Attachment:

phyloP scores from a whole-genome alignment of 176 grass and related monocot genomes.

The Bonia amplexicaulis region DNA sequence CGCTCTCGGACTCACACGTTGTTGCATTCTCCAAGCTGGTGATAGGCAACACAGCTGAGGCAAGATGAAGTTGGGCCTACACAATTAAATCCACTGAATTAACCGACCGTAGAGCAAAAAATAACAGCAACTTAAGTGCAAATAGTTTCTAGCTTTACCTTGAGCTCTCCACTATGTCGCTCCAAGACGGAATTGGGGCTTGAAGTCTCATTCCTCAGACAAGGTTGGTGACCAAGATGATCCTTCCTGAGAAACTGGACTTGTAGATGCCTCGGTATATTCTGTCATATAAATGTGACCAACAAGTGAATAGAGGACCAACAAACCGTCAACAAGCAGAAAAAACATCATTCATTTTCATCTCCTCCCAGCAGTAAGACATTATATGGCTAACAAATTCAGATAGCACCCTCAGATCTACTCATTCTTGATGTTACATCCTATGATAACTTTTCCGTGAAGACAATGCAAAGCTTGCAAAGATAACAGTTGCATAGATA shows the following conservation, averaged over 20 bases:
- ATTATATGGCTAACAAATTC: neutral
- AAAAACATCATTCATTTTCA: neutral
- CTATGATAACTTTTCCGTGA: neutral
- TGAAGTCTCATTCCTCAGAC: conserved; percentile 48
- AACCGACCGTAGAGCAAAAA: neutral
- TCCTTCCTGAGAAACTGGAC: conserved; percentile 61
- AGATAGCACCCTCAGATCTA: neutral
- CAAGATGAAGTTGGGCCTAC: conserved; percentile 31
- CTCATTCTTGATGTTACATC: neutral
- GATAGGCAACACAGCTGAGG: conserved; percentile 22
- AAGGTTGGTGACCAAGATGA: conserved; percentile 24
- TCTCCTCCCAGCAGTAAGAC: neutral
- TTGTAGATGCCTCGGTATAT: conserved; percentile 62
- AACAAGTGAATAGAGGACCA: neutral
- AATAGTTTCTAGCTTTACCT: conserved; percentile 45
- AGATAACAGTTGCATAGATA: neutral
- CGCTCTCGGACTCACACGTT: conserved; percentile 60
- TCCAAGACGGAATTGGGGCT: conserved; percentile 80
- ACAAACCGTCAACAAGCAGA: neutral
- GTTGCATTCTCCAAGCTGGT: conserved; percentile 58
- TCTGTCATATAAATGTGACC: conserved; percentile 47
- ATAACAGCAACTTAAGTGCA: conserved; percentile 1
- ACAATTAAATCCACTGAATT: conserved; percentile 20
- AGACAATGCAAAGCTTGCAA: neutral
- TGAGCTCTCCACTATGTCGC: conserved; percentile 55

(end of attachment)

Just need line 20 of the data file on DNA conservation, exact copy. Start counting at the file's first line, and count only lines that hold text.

- TCCAAGACGGAATTGGGGCT: conserved; percentile 80